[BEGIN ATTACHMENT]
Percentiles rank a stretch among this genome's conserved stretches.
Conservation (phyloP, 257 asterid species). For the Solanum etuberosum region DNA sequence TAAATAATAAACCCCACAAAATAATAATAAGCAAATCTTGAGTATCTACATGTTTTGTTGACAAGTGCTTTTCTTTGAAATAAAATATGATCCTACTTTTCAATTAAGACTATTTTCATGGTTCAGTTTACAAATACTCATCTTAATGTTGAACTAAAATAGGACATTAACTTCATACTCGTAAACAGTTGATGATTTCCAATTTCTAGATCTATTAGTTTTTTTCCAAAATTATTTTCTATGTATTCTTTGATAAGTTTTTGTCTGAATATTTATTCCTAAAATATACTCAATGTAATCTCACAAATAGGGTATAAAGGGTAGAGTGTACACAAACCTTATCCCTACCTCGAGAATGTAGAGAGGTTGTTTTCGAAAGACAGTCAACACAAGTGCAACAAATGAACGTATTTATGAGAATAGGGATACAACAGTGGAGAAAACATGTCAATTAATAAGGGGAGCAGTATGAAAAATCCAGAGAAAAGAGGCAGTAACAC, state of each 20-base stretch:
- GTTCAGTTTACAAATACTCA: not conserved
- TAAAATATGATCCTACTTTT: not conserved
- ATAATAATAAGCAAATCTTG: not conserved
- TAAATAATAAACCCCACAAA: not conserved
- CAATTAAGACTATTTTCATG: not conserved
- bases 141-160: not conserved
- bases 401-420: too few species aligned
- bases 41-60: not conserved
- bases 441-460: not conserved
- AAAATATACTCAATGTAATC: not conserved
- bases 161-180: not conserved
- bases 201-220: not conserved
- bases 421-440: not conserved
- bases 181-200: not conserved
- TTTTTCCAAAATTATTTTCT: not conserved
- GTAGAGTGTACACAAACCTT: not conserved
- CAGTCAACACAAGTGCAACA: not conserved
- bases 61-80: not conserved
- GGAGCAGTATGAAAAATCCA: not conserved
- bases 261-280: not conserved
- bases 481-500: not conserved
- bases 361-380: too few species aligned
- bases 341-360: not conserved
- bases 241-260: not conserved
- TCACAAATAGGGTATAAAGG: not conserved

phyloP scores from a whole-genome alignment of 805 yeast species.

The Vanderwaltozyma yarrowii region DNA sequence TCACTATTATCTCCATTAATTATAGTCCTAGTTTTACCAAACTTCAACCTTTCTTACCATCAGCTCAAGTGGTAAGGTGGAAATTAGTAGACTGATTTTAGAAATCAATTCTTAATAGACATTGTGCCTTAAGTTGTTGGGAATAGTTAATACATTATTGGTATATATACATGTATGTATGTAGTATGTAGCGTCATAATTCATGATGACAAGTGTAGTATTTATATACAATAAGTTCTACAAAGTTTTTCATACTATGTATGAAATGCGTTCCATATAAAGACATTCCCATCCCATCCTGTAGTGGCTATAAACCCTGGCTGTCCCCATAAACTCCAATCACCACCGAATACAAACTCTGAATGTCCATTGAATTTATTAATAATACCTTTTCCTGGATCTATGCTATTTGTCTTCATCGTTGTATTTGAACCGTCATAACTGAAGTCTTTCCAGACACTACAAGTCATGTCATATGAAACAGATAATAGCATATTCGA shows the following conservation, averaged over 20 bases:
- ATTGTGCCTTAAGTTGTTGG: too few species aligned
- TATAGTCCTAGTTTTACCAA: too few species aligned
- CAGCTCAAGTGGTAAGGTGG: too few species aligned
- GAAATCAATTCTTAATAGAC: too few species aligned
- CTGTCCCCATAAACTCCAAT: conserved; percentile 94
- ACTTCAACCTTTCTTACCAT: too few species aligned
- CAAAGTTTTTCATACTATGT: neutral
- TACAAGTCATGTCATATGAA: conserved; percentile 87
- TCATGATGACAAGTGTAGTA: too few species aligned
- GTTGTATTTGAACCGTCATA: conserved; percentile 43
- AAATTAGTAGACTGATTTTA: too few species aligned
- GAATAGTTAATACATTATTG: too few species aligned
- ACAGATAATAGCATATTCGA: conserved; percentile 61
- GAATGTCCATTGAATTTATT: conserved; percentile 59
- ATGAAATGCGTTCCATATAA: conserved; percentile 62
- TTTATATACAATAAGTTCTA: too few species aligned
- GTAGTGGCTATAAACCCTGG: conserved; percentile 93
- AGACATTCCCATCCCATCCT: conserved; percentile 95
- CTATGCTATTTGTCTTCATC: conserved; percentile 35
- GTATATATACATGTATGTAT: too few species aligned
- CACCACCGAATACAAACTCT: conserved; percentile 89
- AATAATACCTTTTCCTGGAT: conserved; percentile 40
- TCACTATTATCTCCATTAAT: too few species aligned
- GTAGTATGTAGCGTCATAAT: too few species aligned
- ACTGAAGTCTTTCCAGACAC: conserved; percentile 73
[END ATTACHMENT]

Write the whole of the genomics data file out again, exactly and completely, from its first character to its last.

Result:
Percentiles rank a stretch among this genome's conserved stretches.
Conservation (phyloP, 257 asterid species). For the Solanum etuberosum region DNA sequence TAAATAATAAACCCCACAAAATAATAATAAGCAAATCTTGAGTATCTACATGTTTTGTTGACAAGTGCTTTTCTTTGAAATAAAATATGATCCTACTTTTCAATTAAGACTATTTTCATGGTTCAGTTTACAAATACTCATCTTAATGTTGAACTAAAATAGGACATTAACTTCATACTCGTAAACAGTTGATGATTTCCAATTTCTAGATCTATTAGTTTTTTTCCAAAATTATTTTCTATGTATTCTTTGATAAGTTTTTGTCTGAATATTTATTCCTAAAATATACTCAATGTAATCTCACAAATAGGGTATAAAGGGTAGAGTGTACACAAACCTTATCCCTACCTCGAGAATGTAGAGAGGTTGTTTTCGAAAGACAGTCAACACAAGTGCAACAAATGAACGTATTTATGAGAATAGGGATACAACAGTGGAGAAAACATGTCAATTAATAAGGGGAGCAGTATGAAAAATCCAGAGAAAAGAGGCAGTAACAC, state of each 20-base stretch:
- GTTCAGTTTACAAATACTCA: not conserved
- TAAAATATGATCCTACTTTT: not conserved
- ATAATAATAAGCAAATCTTG: not conserved
- TAAATAATAAACCCCACAAA: not conserved
- CAATTAAGACTATTTTCATG: not conserved
- bases 141-160: not conserved
- bases 401-420: too few species aligned
- bases 41-60: not conserved
- bases 441-460: not conserved
- AAAATATACTCAATGTAATC: not conserved
- bases 161-180: not conserved
- bases 201-220: not conserved
- bases 421-440: not conserved
- bases 181-200: not conserved
- TTTTTCCAAAATTATTTTCT: not conserved
- GTAGAGTGTACACAAACCTT: not conserved
- CAGTCAACACAAGTGCAACA: not conserved
- bases 61-80: not conserved
- GGAGCAGTATGAAAAATCCA: not conserved
- bases 261-280: not conserved
- bases 481-500: not conserved
- bases 361-380: too few species aligned
- bases 341-360: not conserved
- bases 241-260: not conserved
- TCACAAATAGGGTATAAAGG: not conserved

phyloP scores from a whole-genome alignment of 805 yeast species.

The Vanderwaltozyma yarrowii region DNA sequence TCACTATTATCTCCATTAATTATAGTCCTAGTTTTACCAAACTTCAACCTTTCTTACCATCAGCTCAAGTGGTAAGGTGGAAATTAGTAGACTGATTTTAGAAATCAATTCTTAATAGACATTGTGCCTTAAGTTGTTGGGAATAGTTAATACATTATTGGTATATATACATGTATGTATGTAGTATGTAGCGTCATAATTCATGATGACAAGTGTAGTATTTATATACAATAAGTTCTACAAAGTTTTTCATACTATGTATGAAATGCGTTCCATATAAAGACATTCCCATCCCATCCTGTAGTGGCTATAAACCCTGGCTGTCCCCATAAACTCCAATCACCACCGAATACAAACTCTGAATGTCCATTGAATTTATTAATAATACCTTTTCCTGGATCTATGCTATTTGTCTTCATCGTTGTATTTGAACCGTCATAACTGAAGTCTTTCCAGACACTACAAGTCATGTCATATGAAACAGATAATAGCATATTCGA shows the following conservation, averaged over 20 bases:
- ATTGTGCCTTAAGTTGTTGG: too few species aligned
- TATAGTCCTAGTTTTACCAA: too few species aligned
- CAGCTCAAGTGGTAAGGTGG: too few species aligned
- GAAATCAATTCTTAATAGAC: too few species aligned
- CTGTCCCCATAAACTCCAAT: conserved; percentile 94
- ACTTCAACCTTTCTTACCAT: too few species aligned
- CAAAGTTTTTCATACTATGT: neutral
- TACAAGTCATGTCATATGAA: conserved; percentile 87
- TCATGATGACAAGTGTAGTA: too few species aligned
- GTTGTATTTGAACCGTCATA: conserved; percentile 43
- AAATTAGTAGACTGATTTTA: too few species aligned
- GAATAGTTAATACATTATTG: too few species aligned
- ACAGATAATAGCATATTCGA: conserved; percentile 61
- GAATGTCCATTGAATTTATT: conserved; percentile 59
- ATGAAATGCGTTCCATATAA: conserved; percentile 62
- TTTATATACAATAAGTTCTA: too few species aligned
- GTAGTGGCTATAAACCCTGG: conserved; percentile 93
- AGACATTCCCATCCCATCCT: conserved; percentile 95
- CTATGCTATTTGTCTTCATC: conserved; percentile 35
- GTATATATACATGTATGTAT: too few species aligned
- CACCACCGAATACAAACTCT: conserved; percentile 89
- AATAATACCTTTTCCTGGAT: conserved; percentile 40
- TCACTATTATCTCCATTAAT: too few species aligned
- GTAGTATGTAGCGTCATAAT: too few species aligned
- ACTGAAGTCTTTCCAGACAC: conserved; percentile 73